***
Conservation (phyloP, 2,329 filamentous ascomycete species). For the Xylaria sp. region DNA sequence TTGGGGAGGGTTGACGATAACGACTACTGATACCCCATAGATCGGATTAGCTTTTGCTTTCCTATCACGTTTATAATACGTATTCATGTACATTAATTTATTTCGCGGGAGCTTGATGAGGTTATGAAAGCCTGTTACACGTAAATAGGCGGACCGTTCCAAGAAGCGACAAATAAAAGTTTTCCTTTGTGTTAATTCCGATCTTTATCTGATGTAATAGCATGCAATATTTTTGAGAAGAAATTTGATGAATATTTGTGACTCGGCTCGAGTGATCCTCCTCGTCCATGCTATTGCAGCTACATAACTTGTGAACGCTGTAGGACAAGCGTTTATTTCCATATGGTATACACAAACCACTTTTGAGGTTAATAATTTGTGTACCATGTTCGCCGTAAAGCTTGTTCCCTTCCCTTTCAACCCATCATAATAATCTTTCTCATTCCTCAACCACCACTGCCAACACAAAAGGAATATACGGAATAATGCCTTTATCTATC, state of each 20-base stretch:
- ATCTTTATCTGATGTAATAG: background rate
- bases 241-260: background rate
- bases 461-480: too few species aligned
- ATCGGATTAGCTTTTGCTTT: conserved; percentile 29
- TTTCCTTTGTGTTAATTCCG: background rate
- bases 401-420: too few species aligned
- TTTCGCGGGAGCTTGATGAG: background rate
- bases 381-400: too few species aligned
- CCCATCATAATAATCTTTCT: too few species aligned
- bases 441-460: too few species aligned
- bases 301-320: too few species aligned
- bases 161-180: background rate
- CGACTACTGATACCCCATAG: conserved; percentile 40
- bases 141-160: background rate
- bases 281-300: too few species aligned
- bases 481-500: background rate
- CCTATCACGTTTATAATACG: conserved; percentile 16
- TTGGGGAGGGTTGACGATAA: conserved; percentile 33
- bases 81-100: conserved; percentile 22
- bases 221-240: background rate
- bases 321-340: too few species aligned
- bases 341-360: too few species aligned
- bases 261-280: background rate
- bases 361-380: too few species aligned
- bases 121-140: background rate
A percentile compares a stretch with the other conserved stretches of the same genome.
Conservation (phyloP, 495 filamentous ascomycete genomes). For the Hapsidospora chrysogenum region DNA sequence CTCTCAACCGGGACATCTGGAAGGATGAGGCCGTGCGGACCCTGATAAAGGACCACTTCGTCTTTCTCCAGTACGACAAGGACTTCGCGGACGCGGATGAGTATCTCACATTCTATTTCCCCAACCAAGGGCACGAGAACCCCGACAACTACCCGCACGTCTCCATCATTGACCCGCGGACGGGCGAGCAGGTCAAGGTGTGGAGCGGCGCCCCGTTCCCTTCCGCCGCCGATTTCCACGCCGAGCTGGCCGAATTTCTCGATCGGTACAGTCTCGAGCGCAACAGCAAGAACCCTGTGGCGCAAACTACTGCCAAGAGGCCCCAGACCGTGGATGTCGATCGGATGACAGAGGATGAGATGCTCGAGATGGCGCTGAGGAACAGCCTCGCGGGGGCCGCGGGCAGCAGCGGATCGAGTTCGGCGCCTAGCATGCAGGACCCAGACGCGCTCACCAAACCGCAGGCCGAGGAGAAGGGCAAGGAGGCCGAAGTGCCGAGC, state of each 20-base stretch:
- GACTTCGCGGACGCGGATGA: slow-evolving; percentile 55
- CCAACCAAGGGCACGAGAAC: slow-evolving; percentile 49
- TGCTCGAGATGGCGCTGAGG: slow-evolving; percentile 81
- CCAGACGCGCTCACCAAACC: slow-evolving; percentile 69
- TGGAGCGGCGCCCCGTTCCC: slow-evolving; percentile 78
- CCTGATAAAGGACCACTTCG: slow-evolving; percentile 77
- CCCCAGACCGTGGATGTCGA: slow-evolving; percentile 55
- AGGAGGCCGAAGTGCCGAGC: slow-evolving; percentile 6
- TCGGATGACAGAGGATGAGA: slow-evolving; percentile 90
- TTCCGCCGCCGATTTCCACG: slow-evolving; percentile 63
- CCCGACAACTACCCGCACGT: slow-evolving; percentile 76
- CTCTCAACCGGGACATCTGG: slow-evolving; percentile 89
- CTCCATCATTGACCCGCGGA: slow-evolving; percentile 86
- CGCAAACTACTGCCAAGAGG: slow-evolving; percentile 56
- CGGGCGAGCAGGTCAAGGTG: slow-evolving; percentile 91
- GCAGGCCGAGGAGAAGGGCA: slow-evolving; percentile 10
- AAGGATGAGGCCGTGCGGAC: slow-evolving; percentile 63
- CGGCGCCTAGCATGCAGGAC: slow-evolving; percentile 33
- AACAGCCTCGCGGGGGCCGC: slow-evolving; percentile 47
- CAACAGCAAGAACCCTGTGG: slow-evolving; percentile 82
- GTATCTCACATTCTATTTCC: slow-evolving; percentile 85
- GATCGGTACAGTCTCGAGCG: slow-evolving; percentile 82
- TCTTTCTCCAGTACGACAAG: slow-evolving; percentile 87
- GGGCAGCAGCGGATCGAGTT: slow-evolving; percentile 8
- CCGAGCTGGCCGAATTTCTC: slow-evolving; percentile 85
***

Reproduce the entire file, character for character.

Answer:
Conservation (phyloP, 2,329 filamentous ascomycete species). For the Xylaria sp. region DNA sequence TTGGGGAGGGTTGACGATAACGACTACTGATACCCCATAGATCGGATTAGCTTTTGCTTTCCTATCACGTTTATAATACGTATTCATGTACATTAATTTATTTCGCGGGAGCTTGATGAGGTTATGAAAGCCTGTTACACGTAAATAGGCGGACCGTTCCAAGAAGCGACAAATAAAAGTTTTCCTTTGTGTTAATTCCGATCTTTATCTGATGTAATAGCATGCAATATTTTTGAGAAGAAATTTGATGAATATTTGTGACTCGGCTCGAGTGATCCTCCTCGTCCATGCTATTGCAGCTACATAACTTGTGAACGCTGTAGGACAAGCGTTTATTTCCATATGGTATACACAAACCACTTTTGAGGTTAATAATTTGTGTACCATGTTCGCCGTAAAGCTTGTTCCCTTCCCTTTCAACCCATCATAATAATCTTTCTCATTCCTCAACCACCACTGCCAACACAAAAGGAATATACGGAATAATGCCTTTATCTATC, state of each 20-base stretch:
- ATCTTTATCTGATGTAATAG: background rate
- bases 241-260: background rate
- bases 461-480: too few species aligned
- ATCGGATTAGCTTTTGCTTT: conserved; percentile 29
- TTTCCTTTGTGTTAATTCCG: background rate
- bases 401-420: too few species aligned
- TTTCGCGGGAGCTTGATGAG: background rate
- bases 381-400: too few species aligned
- CCCATCATAATAATCTTTCT: too few species aligned
- bases 441-460: too few species aligned
- bases 301-320: too few species aligned
- bases 161-180: background rate
- CGACTACTGATACCCCATAG: conserved; percentile 40
- bases 141-160: background rate
- bases 281-300: too few species aligned
- bases 481-500: background rate
- CCTATCACGTTTATAATACG: conserved; percentile 16
- TTGGGGAGGGTTGACGATAA: conserved; percentile 33
- bases 81-100: conserved; percentile 22
- bases 221-240: background rate
- bases 321-340: too few species aligned
- bases 341-360: too few species aligned
- bases 261-280: background rate
- bases 361-380: too few species aligned
- bases 121-140: background rate
A percentile compares a stretch with the other conserved stretches of the same genome.
Conservation (phyloP, 495 filamentous ascomycete genomes). For the Hapsidospora chrysogenum region DNA sequence CTCTCAACCGGGACATCTGGAAGGATGAGGCCGTGCGGACCCTGATAAAGGACCACTTCGTCTTTCTCCAGTACGACAAGGACTTCGCGGACGCGGATGAGTATCTCACATTCTATTTCCCCAACCAAGGGCACGAGAACCCCGACAACTACCCGCACGTCTCCATCATTGACCCGCGGACGGGCGAGCAGGTCAAGGTGTGGAGCGGCGCCCCGTTCCCTTCCGCCGCCGATTTCCACGCCGAGCTGGCCGAATTTCTCGATCGGTACAGTCTCGAGCGCAACAGCAAGAACCCTGTGGCGCAAACTACTGCCAAGAGGCCCCAGACCGTGGATGTCGATCGGATGACAGAGGATGAGATGCTCGAGATGGCGCTGAGGAACAGCCTCGCGGGGGCCGCGGGCAGCAGCGGATCGAGTTCGGCGCCTAGCATGCAGGACCCAGACGCGCTCACCAAACCGCAGGCCGAGGAGAAGGGCAAGGAGGCCGAAGTGCCGAGC, state of each 20-base stretch:
- GACTTCGCGGACGCGGATGA: slow-evolving; percentile 55
- CCAACCAAGGGCACGAGAAC: slow-evolving; percentile 49
- TGCTCGAGATGGCGCTGAGG: slow-evolving; percentile 81
- CCAGACGCGCTCACCAAACC: slow-evolving; percentile 69
- TGGAGCGGCGCCCCGTTCCC: slow-evolving; percentile 78
- CCTGATAAAGGACCACTTCG: slow-evolving; percentile 77
- CCCCAGACCGTGGATGTCGA: slow-evolving; percentile 55
- AGGAGGCCGAAGTGCCGAGC: slow-evolving; percentile 6
- TCGGATGACAGAGGATGAGA: slow-evolving; percentile 90
- TTCCGCCGCCGATTTCCACG: slow-evolving; percentile 63
- CCCGACAACTACCCGCACGT: slow-evolving; percentile 76
- CTCTCAACCGGGACATCTGG: slow-evolving; percentile 89
- CTCCATCATTGACCCGCGGA: slow-evolving; percentile 86
- CGCAAACTACTGCCAAGAGG: slow-evolving; percentile 56
- CGGGCGAGCAGGTCAAGGTG: slow-evolving; percentile 91
- GCAGGCCGAGGAGAAGGGCA: slow-evolving; percentile 10
- AAGGATGAGGCCGTGCGGAC: slow-evolving; percentile 63
- CGGCGCCTAGCATGCAGGAC: slow-evolving; percentile 33
- AACAGCCTCGCGGGGGCCGC: slow-evolving; percentile 47
- CAACAGCAAGAACCCTGTGG: slow-evolving; percentile 82
- GTATCTCACATTCTATTTCC: slow-evolving; percentile 85
- GATCGGTACAGTCTCGAGCG: slow-evolving; percentile 82
- TCTTTCTCCAGTACGACAAG: slow-evolving; percentile 87
- GGGCAGCAGCGGATCGAGTT: slow-evolving; percentile 8
- CCGAGCTGGCCGAATTTCTC: slow-evolving; percentile 85